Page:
“It’s not just the smell of the sea lions on the rocky bluffs,” said Steve Haskins, the former president of the La Jolla Town Council. “Now it’s actually the sea lions taking over the stairways, sometimes they don’t let people go to the beach or leave the beach because you have very large male sea lions on the stairways, which can be very aggressive.”

Pollution from sea lion and bird droppings in the ocean also led to the cancellation of the annual La Jolla Rough Water Swim race this year, said Haskins.

La Jolla Cove was under a health advisory warning for about two weeks in May due to high levels of pollution. Historically, advisories average two days in the cove, according to county staff.

Over the years, a number of creative ideas to address the stench have been proposed. In 2013 the city began the application of a bioactive product on the bluffs. Early this year, a group of La Jolla residents and business owners suggested setting up rotating plastic cylinders that will roll the marine mammals off the rocks as they try to jump out of the water.

Haskins said no action on that plan was taken.

Now he is suggesting the city spray water on the sea lions, which the animals don’t like, to remove them off the beach. Haskins said this solution would require no approval from authorities, and the city could do it immediately.

The city commissioned a report on the sea lions that was supposed to come out in May, according to Haskins, but it hasn’t yet been published.

Mayor Kevin Faulconer’s office did not immediately respond to a request for comment.

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Jun 13 2016

Univ. of Washington Rejects Greenpeace Smear of Prof. Ray Hilborn, Says He Fully Discloses Funding

— Posted with permission of SEAFOODNEWS.COM. Please do not republish without their permission. —

Copyright © 2016

Seafood News

SEAFOODNEWS.COM  By John Sackton – June 13, 2016

When Greenpeace is caught denying scientific consensus, their reaction is to try and claim that the scientists are not independent, but simply mouthpieces for the industry Greenpeace is targeting.

This has been an effective tactic in fighting global warming, as there is evidence of a concerted campaign by the fossil fuel industry to fund the 1% of scientists who take a contrary view against the well-established scientific consensus on causes of global warming.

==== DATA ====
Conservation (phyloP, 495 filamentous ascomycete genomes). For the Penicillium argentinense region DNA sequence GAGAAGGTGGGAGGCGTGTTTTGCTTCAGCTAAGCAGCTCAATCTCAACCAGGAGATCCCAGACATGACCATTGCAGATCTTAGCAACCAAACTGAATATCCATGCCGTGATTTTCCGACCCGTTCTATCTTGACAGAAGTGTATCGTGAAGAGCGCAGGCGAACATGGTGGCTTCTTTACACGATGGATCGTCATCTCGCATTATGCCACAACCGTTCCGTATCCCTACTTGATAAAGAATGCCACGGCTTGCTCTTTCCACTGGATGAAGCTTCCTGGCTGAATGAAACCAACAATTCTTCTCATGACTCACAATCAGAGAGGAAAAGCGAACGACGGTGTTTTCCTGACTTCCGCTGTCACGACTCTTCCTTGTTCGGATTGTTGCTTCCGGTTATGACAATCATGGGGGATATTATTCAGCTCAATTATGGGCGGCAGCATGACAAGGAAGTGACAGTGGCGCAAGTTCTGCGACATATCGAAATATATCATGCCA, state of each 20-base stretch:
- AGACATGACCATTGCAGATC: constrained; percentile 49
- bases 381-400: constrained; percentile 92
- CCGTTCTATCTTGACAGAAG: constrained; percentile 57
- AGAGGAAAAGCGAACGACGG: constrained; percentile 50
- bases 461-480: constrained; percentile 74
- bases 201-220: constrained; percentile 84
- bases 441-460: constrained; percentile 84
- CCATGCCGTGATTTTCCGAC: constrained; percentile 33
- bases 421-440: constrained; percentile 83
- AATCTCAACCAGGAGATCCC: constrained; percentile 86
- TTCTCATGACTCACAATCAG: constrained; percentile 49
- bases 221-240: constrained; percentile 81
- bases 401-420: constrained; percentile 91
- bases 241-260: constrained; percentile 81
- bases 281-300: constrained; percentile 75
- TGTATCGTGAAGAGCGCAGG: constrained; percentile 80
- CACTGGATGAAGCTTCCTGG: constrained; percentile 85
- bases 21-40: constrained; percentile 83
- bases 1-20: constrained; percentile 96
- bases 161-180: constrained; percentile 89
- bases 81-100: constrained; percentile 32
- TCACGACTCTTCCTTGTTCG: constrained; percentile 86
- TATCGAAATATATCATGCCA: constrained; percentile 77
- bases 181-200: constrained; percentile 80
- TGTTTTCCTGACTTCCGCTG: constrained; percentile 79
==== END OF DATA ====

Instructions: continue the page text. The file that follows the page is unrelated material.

Greenpeace, after losing badly a public campaign claiming trawling was hugely impacting corals in the major Canyons of the Bering Sea, [Short answer: not coral habitat, and bottom trawling already prohibited]  tried to use that same tactic against renowned fishery scientist Ray Hilborn, who has led the building of a global scientific consensus about how to measure overfishing, and determine when it is or is not occurring.

They accused Dr. Hilborn of not following accepted professional guidelines regarding disclosures of research funding sources. Instead, they called him an “overfishing denier”, clearly trying to make the connection with climate change.

Just like with the Bering Sea Canyons, investigation showed the facts were not what Greenpeace claimed.

The University of Washington, The Proceedings of the National Academy of Sciences and Science Magazine have all reviewed the charges Greenpeace made against Dr. Hilborn of non-disclosure and found there were no violations of University or Journal procedures.

For example, Dr. Mary Lindstrom, Vice-President for Research, University of Washington, said “In response to the inquiry regarding Dr. Ray Hilborn’s research, disclosure, and outside activities we have reviewed his funding types and sources, publication history and disclosures, as well as approvals for outside consulting against relevant University policies.”

“For the activities described in Greenpeace’s letter to Dr. Inder M. Verma, Editor‐in‐Chief of PNAS, dated May 11, 2016, we have not identified any actions or lack thereof, engaged in by Dr. Hilborn which violate University policies or procedures governing conflicts of interest or outside consulting.”

The University of Washington has received millions of dollars in support from fishing groups for several research programs Dr. Hilborn leads, and where that support has led to scientific papers the support is acknowledged. This funding has been used to help maintain sustainable fisheries, help protect fish habitat and to train students. The University of Washington’s Salmon program pioneered many of the key techniques used for Alaska salmon forecasts, and today contributes to the management of Bristol Bay.   Industry co-funding of research contributes to better fisheries management.

The reason the reality of industry support for fisheries in the US is so different than what Greenpeace claims is that the US Industry has fully embraced the concept that fisheries decisions have to be based on the best available science. Greenpeace cannot embrace that concept because much of its funding is based on claiming impending disasters that only they can stop.  If the science provides a different or more nuanced answer, their funding dries up.